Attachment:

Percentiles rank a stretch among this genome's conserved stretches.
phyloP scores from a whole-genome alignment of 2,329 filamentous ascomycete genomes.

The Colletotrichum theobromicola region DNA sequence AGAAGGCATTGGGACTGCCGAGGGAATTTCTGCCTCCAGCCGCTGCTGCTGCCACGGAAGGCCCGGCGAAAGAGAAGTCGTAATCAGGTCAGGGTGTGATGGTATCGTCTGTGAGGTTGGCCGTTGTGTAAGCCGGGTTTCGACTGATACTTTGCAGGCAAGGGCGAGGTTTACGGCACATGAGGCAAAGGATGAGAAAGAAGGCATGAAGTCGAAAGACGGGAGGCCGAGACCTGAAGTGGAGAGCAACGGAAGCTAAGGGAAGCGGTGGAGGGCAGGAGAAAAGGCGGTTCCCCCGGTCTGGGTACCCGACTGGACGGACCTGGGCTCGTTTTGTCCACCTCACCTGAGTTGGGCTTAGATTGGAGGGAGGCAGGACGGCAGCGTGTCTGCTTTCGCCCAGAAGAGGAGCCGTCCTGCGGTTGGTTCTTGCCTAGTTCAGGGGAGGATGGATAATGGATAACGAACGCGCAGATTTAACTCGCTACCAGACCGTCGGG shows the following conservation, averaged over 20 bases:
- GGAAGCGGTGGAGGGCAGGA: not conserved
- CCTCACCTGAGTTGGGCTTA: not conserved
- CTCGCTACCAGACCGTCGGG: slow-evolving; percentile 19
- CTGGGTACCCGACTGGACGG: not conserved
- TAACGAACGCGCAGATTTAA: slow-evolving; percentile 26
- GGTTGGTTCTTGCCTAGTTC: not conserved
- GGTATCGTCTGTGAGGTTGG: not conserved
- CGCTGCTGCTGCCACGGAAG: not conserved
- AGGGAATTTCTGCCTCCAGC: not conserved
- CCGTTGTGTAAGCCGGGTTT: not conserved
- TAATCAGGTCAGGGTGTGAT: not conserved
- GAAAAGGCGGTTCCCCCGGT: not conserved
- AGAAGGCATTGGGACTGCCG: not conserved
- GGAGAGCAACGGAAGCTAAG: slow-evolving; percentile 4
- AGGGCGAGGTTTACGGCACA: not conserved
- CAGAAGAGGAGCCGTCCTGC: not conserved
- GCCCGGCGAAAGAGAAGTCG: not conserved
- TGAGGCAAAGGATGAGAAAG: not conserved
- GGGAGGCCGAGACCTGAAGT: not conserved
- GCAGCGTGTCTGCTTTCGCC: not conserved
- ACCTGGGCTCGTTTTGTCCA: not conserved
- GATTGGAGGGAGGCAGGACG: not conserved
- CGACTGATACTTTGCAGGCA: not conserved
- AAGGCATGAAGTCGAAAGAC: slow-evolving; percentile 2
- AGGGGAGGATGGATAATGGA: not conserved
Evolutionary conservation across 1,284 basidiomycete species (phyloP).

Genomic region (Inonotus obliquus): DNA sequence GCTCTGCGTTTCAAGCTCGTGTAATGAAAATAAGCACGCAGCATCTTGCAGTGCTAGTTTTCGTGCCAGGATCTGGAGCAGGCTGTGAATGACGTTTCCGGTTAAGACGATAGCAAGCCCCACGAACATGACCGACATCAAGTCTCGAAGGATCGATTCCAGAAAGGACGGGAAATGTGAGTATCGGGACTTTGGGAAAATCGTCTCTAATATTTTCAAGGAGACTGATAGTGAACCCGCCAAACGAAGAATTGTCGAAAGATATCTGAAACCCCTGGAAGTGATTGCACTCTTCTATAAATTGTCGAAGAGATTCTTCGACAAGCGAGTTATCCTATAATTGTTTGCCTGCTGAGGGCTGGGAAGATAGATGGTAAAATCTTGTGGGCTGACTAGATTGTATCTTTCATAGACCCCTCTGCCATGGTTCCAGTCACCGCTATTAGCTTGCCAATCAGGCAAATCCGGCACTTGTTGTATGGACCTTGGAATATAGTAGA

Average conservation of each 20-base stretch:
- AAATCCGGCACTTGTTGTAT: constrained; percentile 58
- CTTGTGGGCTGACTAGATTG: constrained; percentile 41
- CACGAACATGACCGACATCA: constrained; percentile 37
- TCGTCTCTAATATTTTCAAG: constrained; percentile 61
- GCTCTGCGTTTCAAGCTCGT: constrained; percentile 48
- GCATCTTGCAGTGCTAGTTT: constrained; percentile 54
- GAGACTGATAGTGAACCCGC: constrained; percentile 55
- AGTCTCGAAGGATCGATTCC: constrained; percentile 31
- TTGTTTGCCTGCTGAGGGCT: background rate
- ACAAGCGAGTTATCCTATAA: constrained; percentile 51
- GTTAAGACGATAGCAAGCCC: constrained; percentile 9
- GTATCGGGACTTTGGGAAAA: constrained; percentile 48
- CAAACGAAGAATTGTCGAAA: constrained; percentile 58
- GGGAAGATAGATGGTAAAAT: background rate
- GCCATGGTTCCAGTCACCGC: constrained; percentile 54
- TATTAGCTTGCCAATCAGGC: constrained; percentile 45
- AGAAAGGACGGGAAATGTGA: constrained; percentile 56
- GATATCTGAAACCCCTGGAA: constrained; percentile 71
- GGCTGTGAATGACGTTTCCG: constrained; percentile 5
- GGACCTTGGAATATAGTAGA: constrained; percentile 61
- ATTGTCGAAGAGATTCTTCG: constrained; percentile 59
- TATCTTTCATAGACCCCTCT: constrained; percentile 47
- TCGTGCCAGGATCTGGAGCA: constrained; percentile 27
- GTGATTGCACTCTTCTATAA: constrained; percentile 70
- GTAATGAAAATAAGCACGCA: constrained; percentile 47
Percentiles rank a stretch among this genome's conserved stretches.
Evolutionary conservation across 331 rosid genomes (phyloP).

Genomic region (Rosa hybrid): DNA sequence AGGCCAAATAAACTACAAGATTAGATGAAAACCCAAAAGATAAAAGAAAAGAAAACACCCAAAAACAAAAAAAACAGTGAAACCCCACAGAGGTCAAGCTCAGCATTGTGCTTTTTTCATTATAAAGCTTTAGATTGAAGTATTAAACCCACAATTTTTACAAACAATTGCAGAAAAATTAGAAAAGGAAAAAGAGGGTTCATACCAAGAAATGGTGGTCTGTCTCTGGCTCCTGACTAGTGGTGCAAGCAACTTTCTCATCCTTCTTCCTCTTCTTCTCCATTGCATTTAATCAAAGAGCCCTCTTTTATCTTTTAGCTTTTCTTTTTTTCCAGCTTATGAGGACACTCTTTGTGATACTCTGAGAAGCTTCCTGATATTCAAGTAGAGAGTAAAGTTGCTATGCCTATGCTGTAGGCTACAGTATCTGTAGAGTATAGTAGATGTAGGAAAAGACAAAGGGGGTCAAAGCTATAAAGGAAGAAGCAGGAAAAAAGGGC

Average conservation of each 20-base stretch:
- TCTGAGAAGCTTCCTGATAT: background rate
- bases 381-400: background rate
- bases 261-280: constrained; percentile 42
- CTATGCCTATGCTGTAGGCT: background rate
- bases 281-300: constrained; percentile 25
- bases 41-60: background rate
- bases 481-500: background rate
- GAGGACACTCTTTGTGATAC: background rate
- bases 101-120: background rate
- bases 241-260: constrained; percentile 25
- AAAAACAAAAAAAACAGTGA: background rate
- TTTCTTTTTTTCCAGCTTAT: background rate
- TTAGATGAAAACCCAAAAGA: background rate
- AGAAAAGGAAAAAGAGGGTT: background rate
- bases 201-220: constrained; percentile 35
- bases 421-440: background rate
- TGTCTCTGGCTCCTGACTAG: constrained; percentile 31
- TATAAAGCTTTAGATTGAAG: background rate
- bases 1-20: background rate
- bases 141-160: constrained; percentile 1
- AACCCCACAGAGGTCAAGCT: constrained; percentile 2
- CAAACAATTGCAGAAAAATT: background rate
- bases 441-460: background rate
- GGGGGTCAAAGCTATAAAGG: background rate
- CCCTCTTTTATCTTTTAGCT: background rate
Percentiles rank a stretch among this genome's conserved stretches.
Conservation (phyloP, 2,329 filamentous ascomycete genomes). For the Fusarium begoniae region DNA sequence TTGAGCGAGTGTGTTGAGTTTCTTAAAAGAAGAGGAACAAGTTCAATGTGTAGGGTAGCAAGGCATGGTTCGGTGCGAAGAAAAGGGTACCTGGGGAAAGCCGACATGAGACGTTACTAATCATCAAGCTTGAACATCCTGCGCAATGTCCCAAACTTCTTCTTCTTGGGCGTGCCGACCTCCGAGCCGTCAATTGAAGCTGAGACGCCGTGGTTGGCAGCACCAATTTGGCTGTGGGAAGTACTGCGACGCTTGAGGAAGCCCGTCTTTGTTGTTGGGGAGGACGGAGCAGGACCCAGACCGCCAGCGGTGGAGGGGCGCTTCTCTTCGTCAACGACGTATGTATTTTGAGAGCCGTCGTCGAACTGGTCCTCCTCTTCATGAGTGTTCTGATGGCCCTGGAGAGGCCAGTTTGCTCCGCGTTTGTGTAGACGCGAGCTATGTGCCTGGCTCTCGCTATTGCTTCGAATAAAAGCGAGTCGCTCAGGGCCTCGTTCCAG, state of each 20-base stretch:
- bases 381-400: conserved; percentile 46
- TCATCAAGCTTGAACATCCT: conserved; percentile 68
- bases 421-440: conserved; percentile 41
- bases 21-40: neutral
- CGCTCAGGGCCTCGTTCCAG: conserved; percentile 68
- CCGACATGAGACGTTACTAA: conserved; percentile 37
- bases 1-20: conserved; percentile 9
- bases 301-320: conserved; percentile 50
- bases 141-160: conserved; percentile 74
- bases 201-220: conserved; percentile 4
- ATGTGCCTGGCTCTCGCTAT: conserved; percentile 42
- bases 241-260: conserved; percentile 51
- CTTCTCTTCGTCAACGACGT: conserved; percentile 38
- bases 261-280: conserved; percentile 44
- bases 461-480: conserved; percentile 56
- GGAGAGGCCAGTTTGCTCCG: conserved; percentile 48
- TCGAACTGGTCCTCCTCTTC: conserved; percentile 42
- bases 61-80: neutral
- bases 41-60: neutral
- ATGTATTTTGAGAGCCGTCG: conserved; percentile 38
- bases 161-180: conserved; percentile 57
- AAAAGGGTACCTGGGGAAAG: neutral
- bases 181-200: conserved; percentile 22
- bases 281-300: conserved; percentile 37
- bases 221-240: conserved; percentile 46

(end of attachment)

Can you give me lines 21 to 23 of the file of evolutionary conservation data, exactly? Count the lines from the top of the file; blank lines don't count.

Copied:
- TGAGGCAAAGGATGAGAAAG: not conserved
- GGGAGGCCGAGACCTGAAGT: not conserved
- GCAGCGTGTCTGCTTTCGCC: not conserved